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Do both iPhone X and Google Pixel suffer from screen burn-in?

Now that Apple has finally implemented an OLED display on an iPhone with the arrival of the iPhone X, it’s safe to say that the technology is now viable enough to hit the mainstream consumer tech market.

OLED screens on smartphones are nothing new, Samsung and LG have had these types of screens for years now with varying success.

What is OLED?

OLED (Organic Light Emitting Diodes) is a display technology that uses layers of organic thin films between two conductors. Since the pixels in OLED displays emit their own light, they don’t require backlighting like LCD screens.

This makes for thinner screens, crisper blacks, higher brightness, more vivid colors, less power consumption and faster refresh rates, resulting in an enhanced overall user experience.

What are the OLED drawbacks?

But there are also some significant drawbacks to OLED technology.

The first is that these screens cost more to make, which means consumers may wind up absorbing that cost in the final sales price of the cellphone. However, with OLED production ramping up, costs should go down rapidly in the next few years.

OLED screens were known to have limited lifetimes and may lose color saturation over time, which could leave consumers with a screen that looks dull. Advancements in OLED production techniques have fixed the issue on newer OLED displays.

However, there’s still one OLED drawback that still exists. Gadget manufacturers openly acknowledge this issue and are warning consumers about it.

Lingering screen images

I’m talking about OLED display burn-in, which is a condition where permanent traces of images are retained on the screen even when it refreshes or even when it’s turned off.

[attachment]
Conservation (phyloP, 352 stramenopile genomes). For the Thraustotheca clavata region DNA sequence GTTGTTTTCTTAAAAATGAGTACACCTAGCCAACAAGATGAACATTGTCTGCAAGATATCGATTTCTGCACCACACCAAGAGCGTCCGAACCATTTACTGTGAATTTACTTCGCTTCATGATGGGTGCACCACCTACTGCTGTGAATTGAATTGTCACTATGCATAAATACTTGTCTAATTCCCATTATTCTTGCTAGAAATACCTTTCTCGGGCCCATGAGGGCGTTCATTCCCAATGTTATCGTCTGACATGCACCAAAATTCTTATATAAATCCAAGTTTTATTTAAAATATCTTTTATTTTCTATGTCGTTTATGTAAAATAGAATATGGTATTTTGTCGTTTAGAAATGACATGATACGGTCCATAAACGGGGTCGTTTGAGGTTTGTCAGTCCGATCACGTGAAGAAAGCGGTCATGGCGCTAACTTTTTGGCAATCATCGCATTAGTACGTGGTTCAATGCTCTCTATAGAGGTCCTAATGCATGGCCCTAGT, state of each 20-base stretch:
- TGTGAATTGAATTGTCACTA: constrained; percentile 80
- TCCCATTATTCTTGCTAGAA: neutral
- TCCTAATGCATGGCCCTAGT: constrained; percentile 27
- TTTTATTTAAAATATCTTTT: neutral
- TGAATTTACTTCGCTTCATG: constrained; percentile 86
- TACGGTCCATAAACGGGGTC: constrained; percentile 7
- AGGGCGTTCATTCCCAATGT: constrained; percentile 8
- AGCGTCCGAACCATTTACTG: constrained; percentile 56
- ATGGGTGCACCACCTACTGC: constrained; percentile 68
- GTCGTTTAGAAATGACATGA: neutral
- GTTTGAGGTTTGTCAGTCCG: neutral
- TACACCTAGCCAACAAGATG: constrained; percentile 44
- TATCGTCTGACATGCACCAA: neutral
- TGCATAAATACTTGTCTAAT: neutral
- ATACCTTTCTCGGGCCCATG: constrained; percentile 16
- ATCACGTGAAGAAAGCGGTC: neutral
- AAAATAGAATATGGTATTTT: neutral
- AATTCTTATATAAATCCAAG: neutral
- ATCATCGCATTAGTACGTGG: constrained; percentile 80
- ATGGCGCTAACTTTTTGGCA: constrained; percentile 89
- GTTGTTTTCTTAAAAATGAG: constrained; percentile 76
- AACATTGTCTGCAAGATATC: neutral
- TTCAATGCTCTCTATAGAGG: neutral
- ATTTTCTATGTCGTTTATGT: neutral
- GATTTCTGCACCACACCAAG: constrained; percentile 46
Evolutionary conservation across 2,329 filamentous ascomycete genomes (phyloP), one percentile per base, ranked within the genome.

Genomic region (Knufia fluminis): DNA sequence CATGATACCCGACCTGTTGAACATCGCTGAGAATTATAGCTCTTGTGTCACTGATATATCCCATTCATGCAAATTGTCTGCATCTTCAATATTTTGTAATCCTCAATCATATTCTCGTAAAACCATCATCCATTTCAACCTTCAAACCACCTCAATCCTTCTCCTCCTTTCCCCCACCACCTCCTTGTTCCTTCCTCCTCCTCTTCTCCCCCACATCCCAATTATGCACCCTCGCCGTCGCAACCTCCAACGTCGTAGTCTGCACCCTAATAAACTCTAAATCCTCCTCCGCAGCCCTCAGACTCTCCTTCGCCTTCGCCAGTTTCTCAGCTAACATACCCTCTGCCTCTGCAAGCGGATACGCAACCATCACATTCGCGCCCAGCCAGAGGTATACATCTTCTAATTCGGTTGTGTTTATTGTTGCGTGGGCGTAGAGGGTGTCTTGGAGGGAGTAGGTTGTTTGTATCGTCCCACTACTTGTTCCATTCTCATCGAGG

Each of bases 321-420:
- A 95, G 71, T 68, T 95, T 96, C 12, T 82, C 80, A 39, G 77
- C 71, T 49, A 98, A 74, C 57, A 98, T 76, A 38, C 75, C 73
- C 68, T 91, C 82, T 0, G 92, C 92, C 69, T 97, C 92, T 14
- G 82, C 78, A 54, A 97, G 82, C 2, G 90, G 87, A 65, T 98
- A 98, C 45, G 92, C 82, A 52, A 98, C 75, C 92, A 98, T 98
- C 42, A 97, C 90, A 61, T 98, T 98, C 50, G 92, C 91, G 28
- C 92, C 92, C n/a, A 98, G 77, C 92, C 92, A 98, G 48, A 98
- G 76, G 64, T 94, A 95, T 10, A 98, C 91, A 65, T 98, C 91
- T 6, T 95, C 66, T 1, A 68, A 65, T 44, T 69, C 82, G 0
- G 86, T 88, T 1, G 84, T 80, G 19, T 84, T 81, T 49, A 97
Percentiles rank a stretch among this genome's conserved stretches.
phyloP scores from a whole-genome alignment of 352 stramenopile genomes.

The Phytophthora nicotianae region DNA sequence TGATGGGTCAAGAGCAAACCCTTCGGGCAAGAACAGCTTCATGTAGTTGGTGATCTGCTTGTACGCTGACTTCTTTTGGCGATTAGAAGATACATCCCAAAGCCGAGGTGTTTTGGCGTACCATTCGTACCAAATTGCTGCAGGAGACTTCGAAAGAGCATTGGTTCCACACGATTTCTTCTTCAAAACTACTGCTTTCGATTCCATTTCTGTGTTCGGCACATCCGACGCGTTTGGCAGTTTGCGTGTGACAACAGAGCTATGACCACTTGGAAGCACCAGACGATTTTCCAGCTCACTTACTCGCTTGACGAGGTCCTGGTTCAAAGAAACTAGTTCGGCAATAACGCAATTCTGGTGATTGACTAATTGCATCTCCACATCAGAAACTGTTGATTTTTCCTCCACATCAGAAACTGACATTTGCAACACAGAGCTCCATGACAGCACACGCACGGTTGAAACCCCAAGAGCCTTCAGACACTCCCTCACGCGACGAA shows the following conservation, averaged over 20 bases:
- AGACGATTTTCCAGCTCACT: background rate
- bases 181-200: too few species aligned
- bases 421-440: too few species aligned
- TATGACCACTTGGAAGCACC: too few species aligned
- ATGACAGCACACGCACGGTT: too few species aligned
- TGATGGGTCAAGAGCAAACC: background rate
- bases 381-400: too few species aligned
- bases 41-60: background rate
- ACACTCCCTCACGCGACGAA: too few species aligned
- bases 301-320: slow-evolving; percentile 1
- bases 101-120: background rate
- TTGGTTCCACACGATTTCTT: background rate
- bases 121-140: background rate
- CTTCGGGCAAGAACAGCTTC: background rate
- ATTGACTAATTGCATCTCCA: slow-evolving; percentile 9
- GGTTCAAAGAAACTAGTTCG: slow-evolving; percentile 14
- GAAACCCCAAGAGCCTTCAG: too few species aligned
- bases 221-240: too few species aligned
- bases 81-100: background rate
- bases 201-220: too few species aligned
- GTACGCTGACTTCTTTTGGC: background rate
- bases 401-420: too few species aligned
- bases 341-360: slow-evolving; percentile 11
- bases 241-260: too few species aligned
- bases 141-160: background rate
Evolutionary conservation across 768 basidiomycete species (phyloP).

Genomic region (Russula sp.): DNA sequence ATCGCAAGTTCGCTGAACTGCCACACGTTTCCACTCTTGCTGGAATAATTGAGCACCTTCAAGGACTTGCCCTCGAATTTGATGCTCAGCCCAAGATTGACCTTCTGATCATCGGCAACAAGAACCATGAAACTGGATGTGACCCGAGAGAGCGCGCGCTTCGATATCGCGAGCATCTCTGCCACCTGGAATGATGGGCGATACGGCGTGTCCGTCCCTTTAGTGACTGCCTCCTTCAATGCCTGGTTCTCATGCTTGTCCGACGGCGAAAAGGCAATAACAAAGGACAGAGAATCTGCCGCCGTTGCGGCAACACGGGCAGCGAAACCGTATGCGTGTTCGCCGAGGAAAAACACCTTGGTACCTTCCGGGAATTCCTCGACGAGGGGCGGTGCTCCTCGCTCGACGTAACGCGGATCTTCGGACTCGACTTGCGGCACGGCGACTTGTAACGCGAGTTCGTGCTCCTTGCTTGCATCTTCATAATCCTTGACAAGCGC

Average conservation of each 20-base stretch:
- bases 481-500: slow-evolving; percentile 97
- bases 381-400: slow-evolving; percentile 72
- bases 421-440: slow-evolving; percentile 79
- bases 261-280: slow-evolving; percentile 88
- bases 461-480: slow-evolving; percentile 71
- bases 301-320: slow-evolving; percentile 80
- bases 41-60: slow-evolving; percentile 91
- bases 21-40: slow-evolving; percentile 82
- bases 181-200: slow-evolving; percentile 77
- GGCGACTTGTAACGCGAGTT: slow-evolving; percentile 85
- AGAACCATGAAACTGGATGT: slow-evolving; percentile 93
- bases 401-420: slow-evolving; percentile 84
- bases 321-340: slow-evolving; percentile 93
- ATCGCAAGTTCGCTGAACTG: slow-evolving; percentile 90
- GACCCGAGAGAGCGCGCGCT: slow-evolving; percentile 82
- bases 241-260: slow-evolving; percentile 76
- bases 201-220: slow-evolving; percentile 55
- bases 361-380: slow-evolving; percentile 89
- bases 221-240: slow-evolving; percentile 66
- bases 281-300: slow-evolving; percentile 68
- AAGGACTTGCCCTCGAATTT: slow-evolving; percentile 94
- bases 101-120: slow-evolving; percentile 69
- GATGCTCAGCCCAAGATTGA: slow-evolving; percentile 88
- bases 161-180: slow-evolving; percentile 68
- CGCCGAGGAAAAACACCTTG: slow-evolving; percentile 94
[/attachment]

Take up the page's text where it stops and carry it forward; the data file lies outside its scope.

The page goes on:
The iPhone X’s OLED screen may be the most beautiful screen on an iPhone ever but it still has this problem. Same with Google’s Pixel 2 phone and the Samsung Galaxy S8 line – basically any gadget that uses OLED screen technology.

In fact, Apple has published an advisory about using the iPhone X’s Super Retina display and it warns users about potential OLED burn-in screen problems. According to Apple:

With extended long-term use, OLED displays can also show slight visual changes. This is also expected behavior and can include ‘image persistence’ or ‘burn-in,’ where the display shows a faint remnant of an image even after a new image appears on the screen.

“This can occur in more extreme cases such as when the same high contrast image is continuously displayed for prolonged periods of time. We’ve engineered the Super Retina display to be the best in the industry in reducing the effects of OLED ‘burn-in.'”

Apple did not disclose what engineering techniques they employed to reduce the effects of OLED burn-in but if you have an iPhone X, it’s better to avoid displaying high-contrast static images on your screen for a long time.

Google has also acknowledged that OLED screen burn-in issues can affect its new Pixel 2 XL smartphones. In response, the company released a security patch on Monday that introduced screen burn-in protection.

With Google’s Pixel 2 XL patch, the navigation buttons on the bottom of the screen will automatically dim out after a short period of time to prevent burn-in.

According to Google’s official statement about the Pixel 2 update:

“These features have been carefully designed so as not to detract from the user experience. Since all OLED displays experience some degree of decay over time, we’ll continue to make enhancements which maximize the life of your Pixel screen.”

What do you think? Do you have an OLED display on your smartphone and have you noticed any burn-in issues yet? Drop us a comment!

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